If not, I will probably have to hire someone. I don’t have a lot of experience working with wood, and I have zero experience working on exterior front doors.
There are a few different kinds of door bottoms. Here are a few at Home Depot.
Take detailed pictures and measurements of your door and see if the local hardware stores have an exact match. Check the hinge location, shape (square or round corners), latch locations and weatherstrip type. If you can’t find an exact match, it’s probably best to wait for better weather or hire a pro. There are a few details which have to be done correctly or else you’ll have gaps or the door might not close properly.
It’s a good idea to look into the cost of having an all new door and frame installed. If you can find a new door that’s an exact match for your old one then replacing just the door will be easy. But if anything is a little off you could have a nightmare to deal with.
How old is your house, and how old is the current door? Older houses can have very different sizes of door, not just height and with, but also thickness in the doorframe. I replaced my front door last month. House was built in 1929. It was a very specialistisc job, i paid a professional 2500 euro’s for the door itself, made to size, and placing it. That is relatively cheap.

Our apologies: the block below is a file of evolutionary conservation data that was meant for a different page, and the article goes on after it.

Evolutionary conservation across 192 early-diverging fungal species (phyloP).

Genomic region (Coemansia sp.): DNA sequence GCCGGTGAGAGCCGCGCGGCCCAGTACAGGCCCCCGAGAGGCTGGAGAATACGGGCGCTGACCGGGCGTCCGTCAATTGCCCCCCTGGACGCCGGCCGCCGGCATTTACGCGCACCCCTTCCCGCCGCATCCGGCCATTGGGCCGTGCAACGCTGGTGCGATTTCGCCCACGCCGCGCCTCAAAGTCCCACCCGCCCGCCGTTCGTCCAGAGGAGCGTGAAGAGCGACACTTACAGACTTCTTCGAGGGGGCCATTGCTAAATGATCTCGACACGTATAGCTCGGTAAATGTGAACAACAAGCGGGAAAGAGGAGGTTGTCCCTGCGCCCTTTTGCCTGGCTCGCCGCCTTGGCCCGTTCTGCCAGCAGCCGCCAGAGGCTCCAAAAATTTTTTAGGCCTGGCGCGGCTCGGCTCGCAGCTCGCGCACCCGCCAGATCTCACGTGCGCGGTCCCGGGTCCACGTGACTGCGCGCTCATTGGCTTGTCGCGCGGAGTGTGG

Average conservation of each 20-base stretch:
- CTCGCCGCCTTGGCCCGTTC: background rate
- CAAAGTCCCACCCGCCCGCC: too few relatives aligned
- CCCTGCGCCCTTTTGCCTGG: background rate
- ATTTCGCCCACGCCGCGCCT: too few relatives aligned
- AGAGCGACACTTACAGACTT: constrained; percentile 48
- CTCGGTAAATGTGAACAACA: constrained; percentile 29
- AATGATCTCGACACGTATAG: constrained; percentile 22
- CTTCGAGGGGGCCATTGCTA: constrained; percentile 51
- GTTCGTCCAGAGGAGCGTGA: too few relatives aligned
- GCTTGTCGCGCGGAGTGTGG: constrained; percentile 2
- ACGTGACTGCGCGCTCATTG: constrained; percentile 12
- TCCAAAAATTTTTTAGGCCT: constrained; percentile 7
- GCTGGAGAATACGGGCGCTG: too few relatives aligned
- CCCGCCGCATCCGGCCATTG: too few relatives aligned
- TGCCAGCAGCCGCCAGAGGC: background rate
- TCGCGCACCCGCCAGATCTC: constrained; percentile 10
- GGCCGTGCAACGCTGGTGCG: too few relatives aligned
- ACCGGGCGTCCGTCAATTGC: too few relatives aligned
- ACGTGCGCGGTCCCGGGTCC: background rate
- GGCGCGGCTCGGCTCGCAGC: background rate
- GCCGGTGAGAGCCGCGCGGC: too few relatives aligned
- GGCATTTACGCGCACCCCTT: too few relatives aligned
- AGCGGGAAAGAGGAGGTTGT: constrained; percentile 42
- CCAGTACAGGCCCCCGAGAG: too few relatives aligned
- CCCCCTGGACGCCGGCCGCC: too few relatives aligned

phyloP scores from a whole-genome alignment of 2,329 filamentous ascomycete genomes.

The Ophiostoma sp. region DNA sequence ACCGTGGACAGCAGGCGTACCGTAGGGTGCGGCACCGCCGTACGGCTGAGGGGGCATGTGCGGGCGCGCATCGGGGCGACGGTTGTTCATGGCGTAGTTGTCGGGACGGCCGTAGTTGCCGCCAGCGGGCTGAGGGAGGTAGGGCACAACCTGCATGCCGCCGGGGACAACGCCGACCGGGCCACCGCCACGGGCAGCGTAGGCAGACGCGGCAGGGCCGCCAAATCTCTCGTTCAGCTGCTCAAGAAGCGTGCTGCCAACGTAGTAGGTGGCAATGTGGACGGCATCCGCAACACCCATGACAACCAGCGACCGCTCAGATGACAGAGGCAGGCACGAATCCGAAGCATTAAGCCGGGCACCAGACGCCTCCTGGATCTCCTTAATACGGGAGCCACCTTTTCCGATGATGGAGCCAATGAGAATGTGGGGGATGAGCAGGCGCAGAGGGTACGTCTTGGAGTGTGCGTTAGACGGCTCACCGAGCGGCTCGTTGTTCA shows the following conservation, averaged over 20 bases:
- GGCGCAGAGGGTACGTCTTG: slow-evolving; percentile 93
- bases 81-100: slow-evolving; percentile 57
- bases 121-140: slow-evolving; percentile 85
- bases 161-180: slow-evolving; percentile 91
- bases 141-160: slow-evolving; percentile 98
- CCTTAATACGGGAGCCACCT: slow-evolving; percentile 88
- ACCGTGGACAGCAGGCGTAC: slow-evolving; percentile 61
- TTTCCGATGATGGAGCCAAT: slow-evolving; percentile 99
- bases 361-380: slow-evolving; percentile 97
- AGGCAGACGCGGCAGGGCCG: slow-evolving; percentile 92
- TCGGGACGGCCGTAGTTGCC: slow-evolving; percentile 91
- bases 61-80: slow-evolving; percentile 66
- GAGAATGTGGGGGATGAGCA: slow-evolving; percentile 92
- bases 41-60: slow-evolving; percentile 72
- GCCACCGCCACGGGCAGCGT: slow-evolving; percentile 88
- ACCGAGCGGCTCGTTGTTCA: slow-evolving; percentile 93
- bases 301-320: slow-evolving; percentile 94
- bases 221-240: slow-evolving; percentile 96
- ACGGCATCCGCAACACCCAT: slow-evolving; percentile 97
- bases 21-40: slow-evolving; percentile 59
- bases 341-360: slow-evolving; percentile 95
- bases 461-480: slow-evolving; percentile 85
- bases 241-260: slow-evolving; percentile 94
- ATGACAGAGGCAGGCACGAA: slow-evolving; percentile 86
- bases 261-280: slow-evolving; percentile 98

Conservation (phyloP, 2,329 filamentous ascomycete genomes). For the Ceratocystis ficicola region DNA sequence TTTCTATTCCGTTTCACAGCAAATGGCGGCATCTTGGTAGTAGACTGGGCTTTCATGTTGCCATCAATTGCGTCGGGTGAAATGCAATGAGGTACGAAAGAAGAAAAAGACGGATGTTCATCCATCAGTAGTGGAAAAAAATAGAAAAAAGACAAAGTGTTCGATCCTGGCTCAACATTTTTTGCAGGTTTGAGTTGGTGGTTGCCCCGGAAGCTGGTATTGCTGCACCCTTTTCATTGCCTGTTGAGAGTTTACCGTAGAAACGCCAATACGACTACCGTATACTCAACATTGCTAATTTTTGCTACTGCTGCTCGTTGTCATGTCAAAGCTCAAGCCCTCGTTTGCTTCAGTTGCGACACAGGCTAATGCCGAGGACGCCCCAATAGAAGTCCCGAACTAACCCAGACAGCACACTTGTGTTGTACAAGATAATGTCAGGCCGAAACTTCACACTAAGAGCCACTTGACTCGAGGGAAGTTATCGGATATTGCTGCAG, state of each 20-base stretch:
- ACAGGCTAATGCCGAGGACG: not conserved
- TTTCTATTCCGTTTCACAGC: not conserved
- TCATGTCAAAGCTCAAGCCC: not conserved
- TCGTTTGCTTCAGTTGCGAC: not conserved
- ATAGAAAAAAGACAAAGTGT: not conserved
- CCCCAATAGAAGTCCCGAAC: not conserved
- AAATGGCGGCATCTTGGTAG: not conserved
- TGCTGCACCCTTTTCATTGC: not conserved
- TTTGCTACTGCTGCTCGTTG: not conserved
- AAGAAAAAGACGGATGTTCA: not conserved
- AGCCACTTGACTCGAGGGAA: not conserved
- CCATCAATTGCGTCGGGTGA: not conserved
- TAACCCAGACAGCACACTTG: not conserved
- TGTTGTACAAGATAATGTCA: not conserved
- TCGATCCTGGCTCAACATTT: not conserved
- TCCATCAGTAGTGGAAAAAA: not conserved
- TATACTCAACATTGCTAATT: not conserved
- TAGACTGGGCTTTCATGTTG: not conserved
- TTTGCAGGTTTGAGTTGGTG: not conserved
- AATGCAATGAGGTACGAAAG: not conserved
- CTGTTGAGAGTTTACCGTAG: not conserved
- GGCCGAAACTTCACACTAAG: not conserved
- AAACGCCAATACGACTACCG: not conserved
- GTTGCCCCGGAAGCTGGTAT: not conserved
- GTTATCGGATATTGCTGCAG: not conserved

There are also services where you keep the door, they just remodel your existing door, like they do with kitchen doors. If it is just the look you want to change, that may be an easy alternative.
I guess im the minority that says to get a pre hung door. You can get a door to fit your jam, yes. But it can create a headache too. Esp with settling. A pre hung door will seal tight no matter what. YMMV. My .02.
Something to think about is what direction your door faces. We got a black door that faces west and takes a beating from the sun in the summertime. So much so, that it actually warps the door, but then will return to normal in other conditions.
Also, consider getting a door with 2 or 3 locks to help seal tight in the summertime in case it warps. I know pella windows recommends this in extreme heat